TRIATHLON—SCOTT MOLINA, of Boulder, Colo., won the 140.6-mile Ironman Triathlon World Championship in Kailua-Kona, Hawaii, in 8:31:00.
Paula Newby-Fraser of Encinitas, Calif., finished in 9:01:01 to break the women's event record by more than 34 minutes.
MILEPOSTS—APPROVED: By the Soviet Ministry of Sports and Physical Culture, the request of ALEXANDER VOLKOV, 24, to negotiate with the NBA Atlanta Hawks, who picked him in the sixth round of the 1986 draft. Volkov is the first Soviet player to be given such permission.
CHARGED: With involuntary manslaughter in connection with a car crash in Pontiac, Mich., in which three teenagers were killed, Detroit Lions defensive end REGGIE ROGERS, 24. Rogers was allegedly intoxicated when he hit the teenagers' car, and he faces up to 15 years in prison. He will not be arrested until he is released from a hospital, where he is being treated for a fractured neck and a partly amputated right thumb, injuries he sustained in the collision.
REJECTED: By Secretary of the Navy William L. Ball III, a petition from former U.S. Naval Academy and American Olympic basketball player DAVID ROBINSON, 23, to be released from the second year of his two-year military service obligation so he could immediately begin his pro career with the San Antonio Spurs.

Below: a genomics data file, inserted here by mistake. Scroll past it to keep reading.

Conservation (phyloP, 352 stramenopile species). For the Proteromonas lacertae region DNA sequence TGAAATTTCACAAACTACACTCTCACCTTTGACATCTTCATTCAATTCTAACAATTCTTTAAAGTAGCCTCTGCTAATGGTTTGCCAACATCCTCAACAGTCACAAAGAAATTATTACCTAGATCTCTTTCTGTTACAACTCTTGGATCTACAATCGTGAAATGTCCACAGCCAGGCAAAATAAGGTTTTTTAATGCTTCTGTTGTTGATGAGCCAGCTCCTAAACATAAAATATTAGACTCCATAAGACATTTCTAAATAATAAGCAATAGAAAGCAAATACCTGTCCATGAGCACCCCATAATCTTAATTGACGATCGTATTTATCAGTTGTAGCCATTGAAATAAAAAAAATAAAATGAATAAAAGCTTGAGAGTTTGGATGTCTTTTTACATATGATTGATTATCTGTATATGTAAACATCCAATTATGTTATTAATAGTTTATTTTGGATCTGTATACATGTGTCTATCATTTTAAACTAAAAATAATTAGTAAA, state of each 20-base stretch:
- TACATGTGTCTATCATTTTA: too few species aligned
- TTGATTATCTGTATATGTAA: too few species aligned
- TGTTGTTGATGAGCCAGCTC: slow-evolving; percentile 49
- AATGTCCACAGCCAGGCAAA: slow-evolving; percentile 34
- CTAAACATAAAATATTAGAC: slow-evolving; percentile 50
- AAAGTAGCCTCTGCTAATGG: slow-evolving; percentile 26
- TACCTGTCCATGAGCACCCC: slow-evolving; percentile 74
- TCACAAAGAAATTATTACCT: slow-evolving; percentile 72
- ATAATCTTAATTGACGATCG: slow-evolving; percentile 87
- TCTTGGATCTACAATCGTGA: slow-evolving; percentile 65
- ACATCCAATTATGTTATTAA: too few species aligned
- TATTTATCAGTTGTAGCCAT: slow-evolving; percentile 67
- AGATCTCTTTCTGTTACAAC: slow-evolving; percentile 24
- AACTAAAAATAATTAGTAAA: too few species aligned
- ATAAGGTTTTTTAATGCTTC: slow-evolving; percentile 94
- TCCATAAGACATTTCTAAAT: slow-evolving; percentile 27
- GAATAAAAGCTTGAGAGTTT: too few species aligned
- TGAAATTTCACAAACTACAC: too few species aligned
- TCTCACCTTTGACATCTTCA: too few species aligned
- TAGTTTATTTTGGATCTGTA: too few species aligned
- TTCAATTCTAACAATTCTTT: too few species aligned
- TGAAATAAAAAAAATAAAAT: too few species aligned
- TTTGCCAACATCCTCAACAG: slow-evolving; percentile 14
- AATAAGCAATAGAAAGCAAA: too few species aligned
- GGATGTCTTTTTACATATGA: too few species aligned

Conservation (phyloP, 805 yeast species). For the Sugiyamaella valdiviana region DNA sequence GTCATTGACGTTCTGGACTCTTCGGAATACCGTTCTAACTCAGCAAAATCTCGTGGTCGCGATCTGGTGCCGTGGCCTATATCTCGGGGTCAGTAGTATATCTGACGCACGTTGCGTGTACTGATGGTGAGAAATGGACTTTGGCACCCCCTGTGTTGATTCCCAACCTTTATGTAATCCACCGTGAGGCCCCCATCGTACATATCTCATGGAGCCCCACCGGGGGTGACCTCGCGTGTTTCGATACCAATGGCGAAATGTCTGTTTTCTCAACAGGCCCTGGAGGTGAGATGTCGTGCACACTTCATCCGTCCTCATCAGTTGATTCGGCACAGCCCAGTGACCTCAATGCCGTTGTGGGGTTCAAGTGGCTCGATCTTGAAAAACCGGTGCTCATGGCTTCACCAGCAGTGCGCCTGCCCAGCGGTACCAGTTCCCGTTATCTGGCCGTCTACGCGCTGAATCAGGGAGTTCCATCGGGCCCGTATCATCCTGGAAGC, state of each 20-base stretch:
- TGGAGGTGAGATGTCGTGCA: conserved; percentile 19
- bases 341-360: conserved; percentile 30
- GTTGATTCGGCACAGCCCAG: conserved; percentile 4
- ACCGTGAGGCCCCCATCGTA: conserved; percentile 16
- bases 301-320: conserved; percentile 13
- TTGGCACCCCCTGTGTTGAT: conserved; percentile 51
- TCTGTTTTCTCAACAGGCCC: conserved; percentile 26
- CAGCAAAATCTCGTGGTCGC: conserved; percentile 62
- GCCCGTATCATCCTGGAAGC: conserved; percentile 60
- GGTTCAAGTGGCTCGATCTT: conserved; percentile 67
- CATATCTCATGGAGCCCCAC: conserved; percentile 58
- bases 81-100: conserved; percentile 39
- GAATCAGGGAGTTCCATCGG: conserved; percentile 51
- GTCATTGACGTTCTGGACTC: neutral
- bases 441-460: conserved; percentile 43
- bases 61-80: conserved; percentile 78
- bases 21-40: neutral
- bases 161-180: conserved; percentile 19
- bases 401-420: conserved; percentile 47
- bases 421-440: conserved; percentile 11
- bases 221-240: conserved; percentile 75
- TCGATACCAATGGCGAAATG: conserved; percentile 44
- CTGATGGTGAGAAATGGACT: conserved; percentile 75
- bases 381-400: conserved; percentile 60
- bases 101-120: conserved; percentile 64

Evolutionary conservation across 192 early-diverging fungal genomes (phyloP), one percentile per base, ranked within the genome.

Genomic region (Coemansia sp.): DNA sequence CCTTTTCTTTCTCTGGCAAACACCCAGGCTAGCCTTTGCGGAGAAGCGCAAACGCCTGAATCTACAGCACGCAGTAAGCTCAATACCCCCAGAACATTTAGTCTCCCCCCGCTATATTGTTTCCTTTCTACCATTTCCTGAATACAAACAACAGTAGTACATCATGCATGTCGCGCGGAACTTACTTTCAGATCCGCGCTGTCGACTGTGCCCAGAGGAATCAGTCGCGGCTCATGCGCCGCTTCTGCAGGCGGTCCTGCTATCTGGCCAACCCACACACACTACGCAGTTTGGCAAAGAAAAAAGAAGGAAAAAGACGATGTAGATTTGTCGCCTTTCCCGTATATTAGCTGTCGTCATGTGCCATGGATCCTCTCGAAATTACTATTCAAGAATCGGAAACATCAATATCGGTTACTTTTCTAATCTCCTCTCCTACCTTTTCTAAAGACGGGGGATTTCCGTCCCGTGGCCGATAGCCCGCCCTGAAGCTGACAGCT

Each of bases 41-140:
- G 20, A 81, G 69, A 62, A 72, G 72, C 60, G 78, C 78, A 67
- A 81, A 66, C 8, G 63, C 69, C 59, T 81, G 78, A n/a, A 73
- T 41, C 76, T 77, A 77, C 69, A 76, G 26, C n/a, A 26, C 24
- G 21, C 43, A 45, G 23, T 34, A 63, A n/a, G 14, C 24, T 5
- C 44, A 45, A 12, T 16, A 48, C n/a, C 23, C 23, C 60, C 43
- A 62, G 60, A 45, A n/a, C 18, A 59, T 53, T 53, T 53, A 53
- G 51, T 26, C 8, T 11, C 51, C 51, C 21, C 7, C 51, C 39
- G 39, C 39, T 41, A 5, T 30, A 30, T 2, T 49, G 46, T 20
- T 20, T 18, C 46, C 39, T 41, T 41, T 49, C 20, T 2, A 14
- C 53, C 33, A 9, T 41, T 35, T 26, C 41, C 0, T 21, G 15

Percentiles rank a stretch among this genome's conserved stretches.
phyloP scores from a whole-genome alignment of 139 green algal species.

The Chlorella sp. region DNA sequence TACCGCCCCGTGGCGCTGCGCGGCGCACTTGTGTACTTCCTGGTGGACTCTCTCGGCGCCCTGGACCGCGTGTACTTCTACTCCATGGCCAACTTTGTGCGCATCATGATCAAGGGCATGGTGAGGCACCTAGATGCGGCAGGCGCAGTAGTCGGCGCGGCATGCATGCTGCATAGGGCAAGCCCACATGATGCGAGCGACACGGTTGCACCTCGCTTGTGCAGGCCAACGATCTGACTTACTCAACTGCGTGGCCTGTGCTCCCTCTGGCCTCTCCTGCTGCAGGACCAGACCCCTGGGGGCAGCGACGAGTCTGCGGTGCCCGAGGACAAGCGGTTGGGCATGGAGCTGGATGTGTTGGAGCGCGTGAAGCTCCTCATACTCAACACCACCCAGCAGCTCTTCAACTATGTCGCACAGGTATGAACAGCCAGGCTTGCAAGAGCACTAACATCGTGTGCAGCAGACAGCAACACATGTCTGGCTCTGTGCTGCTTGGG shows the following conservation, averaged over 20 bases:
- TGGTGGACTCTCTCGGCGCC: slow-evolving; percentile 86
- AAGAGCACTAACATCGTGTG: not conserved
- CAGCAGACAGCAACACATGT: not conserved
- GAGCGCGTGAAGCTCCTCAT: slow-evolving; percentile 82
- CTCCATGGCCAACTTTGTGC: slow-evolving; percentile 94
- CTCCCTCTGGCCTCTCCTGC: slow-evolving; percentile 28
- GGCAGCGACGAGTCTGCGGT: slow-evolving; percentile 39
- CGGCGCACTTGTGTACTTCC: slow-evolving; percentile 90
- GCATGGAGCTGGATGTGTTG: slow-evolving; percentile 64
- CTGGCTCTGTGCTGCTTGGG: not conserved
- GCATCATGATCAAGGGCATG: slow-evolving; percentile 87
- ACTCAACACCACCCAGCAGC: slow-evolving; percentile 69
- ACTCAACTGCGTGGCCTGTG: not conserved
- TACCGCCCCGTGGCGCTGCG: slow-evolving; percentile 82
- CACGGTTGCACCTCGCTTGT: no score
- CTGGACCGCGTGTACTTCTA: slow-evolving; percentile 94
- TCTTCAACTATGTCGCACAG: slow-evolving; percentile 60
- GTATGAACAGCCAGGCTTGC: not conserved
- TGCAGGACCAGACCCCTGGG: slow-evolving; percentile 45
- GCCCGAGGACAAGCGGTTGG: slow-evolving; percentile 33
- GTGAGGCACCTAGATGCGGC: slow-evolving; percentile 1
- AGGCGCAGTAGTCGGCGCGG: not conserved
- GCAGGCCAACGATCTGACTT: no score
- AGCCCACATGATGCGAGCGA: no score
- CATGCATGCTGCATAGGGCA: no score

SUSPENDED: For 30 days for violating the NFL's substance-abuse policy a second time, Kansas City Chiefs defensive end MIKE BELL, 31.
From national and international competition through 1989 by U.S. Swimming, ANGEL MYERS, 21, for testing positive for nandralone at the U.S. Olympic Trials, in August.
DIED: Boxer HENRY (Hammerin' Hank) ARMSTRONG, 75; of heart failure; in Los Angeles. Armstrong held three world boxing titles simultaneously, having defeated Petey Sarron in October 1937 for the featherweight title, Barney Ross in May '38 for the welterweight crown and Lou Ambers three months later for the lightweight title.
Former U.S. Olympic Committee president (1973-77) PHILIP O. KRUMM, 82, of a heart attack, in Divide, Colo.
Bridge authority RICHARD L. FREY, 83, of cancer, in the Bronx. Frey was among the original group of 10 players to be named masters in 1936.